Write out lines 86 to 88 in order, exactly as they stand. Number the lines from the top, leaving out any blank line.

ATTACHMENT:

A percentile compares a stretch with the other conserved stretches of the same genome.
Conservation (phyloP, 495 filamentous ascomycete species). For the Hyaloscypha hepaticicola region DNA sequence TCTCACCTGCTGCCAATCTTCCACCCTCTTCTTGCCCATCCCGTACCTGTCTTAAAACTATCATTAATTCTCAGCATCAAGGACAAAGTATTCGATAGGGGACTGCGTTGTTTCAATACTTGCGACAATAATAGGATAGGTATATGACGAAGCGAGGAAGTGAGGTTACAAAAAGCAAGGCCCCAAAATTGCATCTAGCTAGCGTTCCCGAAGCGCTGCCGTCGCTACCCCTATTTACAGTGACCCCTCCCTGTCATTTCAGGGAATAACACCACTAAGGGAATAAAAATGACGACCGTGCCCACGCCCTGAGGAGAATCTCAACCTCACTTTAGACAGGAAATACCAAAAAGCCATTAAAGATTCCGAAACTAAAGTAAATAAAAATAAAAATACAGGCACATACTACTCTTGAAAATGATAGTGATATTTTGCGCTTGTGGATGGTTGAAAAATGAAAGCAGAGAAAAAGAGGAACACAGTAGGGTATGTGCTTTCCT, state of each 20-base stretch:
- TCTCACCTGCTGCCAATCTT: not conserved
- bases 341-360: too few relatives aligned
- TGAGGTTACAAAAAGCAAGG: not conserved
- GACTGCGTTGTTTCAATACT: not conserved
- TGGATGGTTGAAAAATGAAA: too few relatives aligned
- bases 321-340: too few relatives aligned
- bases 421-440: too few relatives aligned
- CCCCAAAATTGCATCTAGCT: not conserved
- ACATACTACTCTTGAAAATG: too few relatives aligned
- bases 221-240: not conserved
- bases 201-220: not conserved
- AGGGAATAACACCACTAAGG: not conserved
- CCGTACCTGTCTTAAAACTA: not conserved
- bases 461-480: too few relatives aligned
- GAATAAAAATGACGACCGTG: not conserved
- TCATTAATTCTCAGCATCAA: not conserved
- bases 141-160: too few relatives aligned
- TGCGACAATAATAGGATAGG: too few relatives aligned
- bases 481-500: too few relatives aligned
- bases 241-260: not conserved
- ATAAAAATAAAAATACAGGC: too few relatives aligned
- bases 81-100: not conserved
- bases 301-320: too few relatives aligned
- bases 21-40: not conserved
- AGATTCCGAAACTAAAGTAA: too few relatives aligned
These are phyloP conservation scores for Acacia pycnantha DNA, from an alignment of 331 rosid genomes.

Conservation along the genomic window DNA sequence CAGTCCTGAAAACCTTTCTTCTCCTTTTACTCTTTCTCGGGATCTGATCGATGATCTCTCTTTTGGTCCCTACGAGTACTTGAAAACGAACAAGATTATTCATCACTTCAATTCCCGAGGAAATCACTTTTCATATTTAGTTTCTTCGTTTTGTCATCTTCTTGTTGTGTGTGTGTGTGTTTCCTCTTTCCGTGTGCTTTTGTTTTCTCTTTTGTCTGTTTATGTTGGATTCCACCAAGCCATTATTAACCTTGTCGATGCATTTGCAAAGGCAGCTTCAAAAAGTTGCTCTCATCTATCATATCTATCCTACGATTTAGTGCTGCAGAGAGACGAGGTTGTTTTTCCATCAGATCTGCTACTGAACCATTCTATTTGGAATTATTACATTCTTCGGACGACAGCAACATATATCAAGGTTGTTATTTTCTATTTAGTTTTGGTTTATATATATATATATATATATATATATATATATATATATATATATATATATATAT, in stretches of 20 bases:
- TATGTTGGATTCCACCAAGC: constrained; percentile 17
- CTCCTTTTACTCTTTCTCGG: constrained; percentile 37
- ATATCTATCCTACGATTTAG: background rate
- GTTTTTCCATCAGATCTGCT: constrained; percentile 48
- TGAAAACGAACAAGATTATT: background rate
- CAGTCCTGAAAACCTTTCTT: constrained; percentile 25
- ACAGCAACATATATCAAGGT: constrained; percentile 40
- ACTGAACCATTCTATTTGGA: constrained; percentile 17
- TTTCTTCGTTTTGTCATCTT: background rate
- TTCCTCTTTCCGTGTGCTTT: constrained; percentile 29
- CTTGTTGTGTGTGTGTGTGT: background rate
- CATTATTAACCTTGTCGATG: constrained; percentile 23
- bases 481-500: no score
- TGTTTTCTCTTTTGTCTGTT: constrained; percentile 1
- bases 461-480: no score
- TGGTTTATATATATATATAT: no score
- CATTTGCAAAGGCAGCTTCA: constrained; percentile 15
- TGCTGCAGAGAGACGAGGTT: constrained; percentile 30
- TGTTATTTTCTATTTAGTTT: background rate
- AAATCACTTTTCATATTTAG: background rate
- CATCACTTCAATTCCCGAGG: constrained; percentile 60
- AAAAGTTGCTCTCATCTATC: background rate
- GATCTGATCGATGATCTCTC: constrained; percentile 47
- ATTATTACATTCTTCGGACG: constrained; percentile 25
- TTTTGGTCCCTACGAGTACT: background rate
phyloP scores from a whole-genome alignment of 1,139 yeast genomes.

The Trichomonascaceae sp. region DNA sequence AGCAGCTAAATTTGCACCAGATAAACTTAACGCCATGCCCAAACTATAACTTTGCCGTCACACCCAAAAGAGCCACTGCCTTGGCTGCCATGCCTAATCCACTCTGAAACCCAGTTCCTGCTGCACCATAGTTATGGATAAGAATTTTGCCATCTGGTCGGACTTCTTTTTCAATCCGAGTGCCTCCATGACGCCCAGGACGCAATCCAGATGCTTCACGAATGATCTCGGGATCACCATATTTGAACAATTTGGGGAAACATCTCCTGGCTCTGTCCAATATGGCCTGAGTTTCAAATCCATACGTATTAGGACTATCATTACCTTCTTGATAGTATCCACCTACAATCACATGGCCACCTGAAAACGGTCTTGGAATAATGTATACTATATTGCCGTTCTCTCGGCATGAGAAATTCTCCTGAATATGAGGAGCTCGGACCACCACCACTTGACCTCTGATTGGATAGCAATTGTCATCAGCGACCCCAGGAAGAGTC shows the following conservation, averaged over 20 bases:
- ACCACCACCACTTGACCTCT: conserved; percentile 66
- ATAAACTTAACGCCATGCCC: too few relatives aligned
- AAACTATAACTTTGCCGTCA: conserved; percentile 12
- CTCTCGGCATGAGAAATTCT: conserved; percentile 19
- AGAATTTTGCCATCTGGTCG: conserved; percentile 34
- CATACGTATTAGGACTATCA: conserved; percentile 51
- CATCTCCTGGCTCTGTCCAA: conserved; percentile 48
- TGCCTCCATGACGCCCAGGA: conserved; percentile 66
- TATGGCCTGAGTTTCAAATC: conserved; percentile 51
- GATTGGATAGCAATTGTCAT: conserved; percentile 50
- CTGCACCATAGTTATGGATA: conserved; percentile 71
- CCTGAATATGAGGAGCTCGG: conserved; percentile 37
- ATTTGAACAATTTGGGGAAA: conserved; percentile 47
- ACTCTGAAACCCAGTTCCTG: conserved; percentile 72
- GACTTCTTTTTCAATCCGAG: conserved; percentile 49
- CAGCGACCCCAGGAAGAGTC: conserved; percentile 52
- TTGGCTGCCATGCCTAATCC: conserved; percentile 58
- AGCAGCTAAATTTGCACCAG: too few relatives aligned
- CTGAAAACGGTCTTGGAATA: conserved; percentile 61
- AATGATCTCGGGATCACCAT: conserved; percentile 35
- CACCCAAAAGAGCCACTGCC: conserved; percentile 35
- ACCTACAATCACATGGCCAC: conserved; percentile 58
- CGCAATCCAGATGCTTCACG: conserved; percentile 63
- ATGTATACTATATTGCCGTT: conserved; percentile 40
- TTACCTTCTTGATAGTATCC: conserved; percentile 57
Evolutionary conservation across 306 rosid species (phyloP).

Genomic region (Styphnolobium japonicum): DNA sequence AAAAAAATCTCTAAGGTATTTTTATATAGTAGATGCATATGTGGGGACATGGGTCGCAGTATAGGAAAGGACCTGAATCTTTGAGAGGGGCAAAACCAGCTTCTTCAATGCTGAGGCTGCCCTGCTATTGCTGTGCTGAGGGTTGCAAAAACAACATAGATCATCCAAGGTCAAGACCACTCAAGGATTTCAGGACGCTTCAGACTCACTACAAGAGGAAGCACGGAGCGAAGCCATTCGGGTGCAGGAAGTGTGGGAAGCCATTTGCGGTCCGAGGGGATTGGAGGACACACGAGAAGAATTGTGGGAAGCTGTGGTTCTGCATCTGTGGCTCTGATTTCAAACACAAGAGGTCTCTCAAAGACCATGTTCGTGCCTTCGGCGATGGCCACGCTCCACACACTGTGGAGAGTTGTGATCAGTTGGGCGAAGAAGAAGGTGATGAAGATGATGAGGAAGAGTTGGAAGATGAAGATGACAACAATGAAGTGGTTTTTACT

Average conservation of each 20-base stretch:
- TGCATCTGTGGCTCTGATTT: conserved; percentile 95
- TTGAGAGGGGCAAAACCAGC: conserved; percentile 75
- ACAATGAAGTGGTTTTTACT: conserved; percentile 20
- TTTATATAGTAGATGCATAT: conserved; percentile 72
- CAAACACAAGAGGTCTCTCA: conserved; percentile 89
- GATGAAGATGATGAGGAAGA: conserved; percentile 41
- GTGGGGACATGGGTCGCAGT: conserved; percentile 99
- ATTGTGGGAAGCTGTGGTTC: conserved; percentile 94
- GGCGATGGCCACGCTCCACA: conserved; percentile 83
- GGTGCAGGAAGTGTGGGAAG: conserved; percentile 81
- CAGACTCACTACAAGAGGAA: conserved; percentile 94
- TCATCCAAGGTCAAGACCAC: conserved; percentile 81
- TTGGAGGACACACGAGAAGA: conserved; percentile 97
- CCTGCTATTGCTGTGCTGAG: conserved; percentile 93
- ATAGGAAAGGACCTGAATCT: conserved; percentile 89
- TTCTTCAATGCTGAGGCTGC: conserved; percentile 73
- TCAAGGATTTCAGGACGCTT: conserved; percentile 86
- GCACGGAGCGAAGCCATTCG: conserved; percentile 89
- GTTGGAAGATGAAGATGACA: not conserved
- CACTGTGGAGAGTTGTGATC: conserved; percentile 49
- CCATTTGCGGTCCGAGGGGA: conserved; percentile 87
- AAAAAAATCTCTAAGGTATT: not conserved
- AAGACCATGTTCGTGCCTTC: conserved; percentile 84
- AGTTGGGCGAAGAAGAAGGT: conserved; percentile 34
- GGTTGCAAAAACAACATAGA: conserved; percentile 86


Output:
- TTGAGAGGGGCAAAACCAGC: conserved; percentile 75
- ACAATGAAGTGGTTTTTACT: conserved; percentile 20
- TTTATATAGTAGATGCATAT: conserved; percentile 72